1. Round Geometric Nesting Tables | $121.49
  2. Sarita Nesting Tables | $159.99
  3. Lakeside Nesting Tables | $179.99
  4. Franco Wood Nesting Tables | $240.00
  5. Iron Hexagon Nesting Tables | $126.99
  6. Trunk Nesting Tables | $199.99
  7. Metal & Leather Nesting Tables | $269.99
  8. White & Wood Chunky Nesting Tables |$209.99
  9. Metal Nesting Tables | $187.99
  10. Mid Century Nesting Tables | $609.99
  11. Rustic Brown Nesting Tables | $269.99
  12. Wicker Nesting Tables | $192.24
  13. Nate Berkus & Jeremiah Brent Nesting Tables | $250
  14. Rustic Blue Wood Nesting Tables | $143.99
  15. Wood Nesting Tables | $127.99
  16. Reclaimed Teak Wood Nesting Tables | $113.99
  17. Tristan Nesting Tables | $299.00
  18. Gold Nesting Table Set | $298.00
  19. Natural Wood Nesting Tables | $134.69
  20. Brass Finish Nesting Tables | $229.99
  21. Stacking Table Tray Set | $128

The Never Ending Desk Painting Episode or How to Spray Laminate Furniture (from someone who made a lot of mistakes)

My son wanted a blue desk. We originally found one at Ikea, but after measuring his room we realized it was too big. No problem, there’s an easy fix for this problem –I can just paint whatever desk we purchase. I was itching to use the paint sprayer for some time now and this was a perfect opportunity.

We purchased the Little Seeds Kids Desk. It fits perfectly in the space and has a good amount of storage. My son and I sat down with the Sherwin Williams Paint Fan Deck and sorted through a bunch of blues. He wanted bright and I wanted muted. In the end, we picked SW Georgian Bay. It’s definitely a brighter blue but I was happy to concede to my son’s wishes. It’s his room and I want him to feel ownership in this project too.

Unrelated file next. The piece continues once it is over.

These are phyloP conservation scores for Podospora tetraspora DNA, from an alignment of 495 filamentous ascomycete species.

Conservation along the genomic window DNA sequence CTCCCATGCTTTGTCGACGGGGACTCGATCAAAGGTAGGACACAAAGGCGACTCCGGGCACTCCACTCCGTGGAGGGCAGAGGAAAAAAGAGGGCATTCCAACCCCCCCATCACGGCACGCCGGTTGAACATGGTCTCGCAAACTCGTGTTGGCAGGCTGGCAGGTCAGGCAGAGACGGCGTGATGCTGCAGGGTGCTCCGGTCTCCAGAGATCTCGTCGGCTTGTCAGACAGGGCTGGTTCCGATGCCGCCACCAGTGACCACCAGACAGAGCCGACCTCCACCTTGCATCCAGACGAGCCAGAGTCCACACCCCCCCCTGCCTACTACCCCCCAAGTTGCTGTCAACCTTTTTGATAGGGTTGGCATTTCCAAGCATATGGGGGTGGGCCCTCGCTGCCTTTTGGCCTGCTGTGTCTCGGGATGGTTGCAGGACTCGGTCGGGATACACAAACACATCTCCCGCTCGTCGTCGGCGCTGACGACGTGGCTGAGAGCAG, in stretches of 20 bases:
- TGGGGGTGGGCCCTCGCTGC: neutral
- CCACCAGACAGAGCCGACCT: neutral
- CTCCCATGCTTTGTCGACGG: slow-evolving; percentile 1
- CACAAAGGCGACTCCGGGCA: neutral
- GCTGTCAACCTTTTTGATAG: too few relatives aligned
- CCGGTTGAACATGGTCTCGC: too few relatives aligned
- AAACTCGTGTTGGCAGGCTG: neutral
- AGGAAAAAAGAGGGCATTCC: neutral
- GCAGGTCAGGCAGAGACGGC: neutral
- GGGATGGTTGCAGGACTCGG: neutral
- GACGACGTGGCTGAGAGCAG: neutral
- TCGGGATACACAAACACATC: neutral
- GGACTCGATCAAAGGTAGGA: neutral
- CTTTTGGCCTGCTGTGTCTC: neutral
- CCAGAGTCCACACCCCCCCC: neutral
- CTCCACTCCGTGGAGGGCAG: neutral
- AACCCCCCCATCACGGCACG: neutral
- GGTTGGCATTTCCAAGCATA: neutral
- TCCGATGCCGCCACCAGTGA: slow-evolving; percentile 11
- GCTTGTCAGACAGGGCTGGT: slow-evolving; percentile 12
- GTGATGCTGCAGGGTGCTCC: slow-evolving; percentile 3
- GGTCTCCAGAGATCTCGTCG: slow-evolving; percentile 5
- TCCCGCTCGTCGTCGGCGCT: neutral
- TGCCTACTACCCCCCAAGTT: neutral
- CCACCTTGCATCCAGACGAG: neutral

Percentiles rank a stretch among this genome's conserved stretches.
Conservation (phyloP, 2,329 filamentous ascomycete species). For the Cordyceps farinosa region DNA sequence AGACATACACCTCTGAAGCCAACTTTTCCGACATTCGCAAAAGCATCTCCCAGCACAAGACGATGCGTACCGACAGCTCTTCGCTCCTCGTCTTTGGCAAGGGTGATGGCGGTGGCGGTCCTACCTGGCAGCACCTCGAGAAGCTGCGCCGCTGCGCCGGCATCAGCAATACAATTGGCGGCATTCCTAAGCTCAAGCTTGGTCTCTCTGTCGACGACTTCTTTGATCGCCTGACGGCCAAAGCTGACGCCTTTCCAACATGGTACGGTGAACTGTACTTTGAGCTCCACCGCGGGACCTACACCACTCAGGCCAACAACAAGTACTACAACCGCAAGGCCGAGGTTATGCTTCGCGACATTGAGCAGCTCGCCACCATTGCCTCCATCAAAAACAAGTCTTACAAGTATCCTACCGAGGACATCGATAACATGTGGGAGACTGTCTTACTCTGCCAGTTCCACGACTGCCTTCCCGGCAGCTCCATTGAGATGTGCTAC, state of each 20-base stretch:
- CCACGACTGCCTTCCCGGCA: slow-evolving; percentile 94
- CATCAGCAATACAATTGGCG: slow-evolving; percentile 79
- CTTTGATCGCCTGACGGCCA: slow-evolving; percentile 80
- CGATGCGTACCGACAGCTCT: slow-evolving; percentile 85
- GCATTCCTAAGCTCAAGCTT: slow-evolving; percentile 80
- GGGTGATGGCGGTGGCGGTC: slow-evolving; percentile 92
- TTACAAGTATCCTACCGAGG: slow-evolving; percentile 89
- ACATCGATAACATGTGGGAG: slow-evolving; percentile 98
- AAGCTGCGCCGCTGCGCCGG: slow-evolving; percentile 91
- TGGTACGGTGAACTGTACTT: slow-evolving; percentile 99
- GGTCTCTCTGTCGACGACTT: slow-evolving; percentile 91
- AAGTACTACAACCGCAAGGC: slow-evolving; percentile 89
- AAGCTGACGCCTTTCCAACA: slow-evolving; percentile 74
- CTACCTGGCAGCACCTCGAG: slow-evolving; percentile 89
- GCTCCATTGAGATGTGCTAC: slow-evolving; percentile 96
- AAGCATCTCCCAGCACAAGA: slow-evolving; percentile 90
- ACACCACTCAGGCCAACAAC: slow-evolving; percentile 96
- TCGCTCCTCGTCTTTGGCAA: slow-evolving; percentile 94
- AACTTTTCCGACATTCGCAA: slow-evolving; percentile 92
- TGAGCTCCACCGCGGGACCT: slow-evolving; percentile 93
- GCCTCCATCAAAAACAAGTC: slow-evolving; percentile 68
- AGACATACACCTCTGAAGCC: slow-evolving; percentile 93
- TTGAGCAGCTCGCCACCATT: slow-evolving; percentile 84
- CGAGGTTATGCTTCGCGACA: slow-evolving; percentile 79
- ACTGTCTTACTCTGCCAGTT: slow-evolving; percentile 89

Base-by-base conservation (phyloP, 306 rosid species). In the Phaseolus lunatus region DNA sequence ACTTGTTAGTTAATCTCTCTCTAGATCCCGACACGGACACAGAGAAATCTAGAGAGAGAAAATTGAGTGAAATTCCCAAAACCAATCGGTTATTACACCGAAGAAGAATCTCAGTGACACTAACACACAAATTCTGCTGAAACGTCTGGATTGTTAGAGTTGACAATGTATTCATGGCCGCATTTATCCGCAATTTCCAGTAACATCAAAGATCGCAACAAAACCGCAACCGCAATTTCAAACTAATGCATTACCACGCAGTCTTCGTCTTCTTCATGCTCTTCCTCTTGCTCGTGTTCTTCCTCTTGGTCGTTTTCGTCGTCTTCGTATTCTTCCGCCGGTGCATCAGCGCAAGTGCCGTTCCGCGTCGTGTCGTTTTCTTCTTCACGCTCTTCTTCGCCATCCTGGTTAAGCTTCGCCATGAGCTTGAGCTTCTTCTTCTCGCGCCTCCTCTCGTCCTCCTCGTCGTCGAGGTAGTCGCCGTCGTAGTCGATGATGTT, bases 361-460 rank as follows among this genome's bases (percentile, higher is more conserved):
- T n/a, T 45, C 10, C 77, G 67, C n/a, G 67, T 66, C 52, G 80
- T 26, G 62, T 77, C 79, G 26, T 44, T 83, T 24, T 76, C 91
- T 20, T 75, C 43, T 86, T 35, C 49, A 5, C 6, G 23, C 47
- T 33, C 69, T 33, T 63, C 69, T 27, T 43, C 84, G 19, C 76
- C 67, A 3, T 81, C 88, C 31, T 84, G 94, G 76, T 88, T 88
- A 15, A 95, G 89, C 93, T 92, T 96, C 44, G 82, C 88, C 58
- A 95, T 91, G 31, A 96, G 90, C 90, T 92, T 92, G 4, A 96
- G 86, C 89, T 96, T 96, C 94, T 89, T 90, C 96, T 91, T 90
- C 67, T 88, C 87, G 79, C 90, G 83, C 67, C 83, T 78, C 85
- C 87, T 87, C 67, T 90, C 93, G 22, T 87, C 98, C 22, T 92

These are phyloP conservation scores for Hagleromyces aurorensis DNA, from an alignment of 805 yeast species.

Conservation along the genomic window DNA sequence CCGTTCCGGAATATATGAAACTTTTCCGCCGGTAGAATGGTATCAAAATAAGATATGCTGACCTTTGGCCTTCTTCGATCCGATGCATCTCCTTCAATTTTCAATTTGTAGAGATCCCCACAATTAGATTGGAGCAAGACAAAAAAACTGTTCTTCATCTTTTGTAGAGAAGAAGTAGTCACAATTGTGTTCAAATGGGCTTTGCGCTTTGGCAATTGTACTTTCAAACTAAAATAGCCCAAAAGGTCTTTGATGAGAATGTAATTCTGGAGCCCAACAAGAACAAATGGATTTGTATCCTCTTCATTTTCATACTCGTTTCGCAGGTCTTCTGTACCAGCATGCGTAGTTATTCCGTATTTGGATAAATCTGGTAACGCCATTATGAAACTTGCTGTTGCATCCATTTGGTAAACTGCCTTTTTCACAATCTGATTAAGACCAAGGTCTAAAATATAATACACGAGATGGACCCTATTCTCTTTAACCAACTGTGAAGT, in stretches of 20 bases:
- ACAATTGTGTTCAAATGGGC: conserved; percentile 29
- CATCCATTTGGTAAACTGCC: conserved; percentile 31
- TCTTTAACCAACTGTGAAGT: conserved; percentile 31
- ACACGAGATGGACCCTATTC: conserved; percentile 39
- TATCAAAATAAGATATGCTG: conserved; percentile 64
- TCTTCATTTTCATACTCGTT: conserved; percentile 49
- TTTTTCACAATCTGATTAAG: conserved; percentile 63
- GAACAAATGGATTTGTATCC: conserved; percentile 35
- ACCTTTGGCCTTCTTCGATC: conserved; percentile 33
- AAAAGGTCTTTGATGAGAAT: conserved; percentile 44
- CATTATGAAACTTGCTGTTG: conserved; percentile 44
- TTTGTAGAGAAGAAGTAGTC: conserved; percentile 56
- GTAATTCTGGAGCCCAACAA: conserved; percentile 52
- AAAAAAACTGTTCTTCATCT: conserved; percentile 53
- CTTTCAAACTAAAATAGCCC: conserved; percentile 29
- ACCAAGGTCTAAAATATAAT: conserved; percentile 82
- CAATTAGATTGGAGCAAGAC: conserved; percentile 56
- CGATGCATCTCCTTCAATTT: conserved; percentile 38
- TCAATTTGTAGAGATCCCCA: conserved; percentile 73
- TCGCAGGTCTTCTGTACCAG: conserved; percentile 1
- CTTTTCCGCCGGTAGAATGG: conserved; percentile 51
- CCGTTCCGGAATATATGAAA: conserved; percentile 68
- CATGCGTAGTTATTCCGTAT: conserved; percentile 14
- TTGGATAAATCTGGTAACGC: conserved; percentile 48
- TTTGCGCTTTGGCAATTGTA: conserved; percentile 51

To prep the desk for spraying, we assembled it (but did not attach the drawer rails or fronts), lightly sanded and wipe it down to make sure it was clean. My husband built a paint spraying area in the garage to limit the over spray and we moved the desk and the drawer fronts into the booth. The drawer fronts were placed on wood blocks to elevate them and prevent them from being stuck on the ground after painting

We have a Wagner Power Painter Plus sprayer. Since it was my first time using it, my husband gave me a little run down and I tried it out on an old board. The first spray or two can splutter and create large paint droplets, so I always try it out on an old before before actually painting.

With a respirator on my face, I stepped into the booth and sprayed everything. It was super quick and efficient. It was so quick that I didn’t want to stop and so I did another pass on the desk. The desk looked good. The finish looked good. I was really encouraged. I exited the spray tent about 7 minutes I entered it and went inside.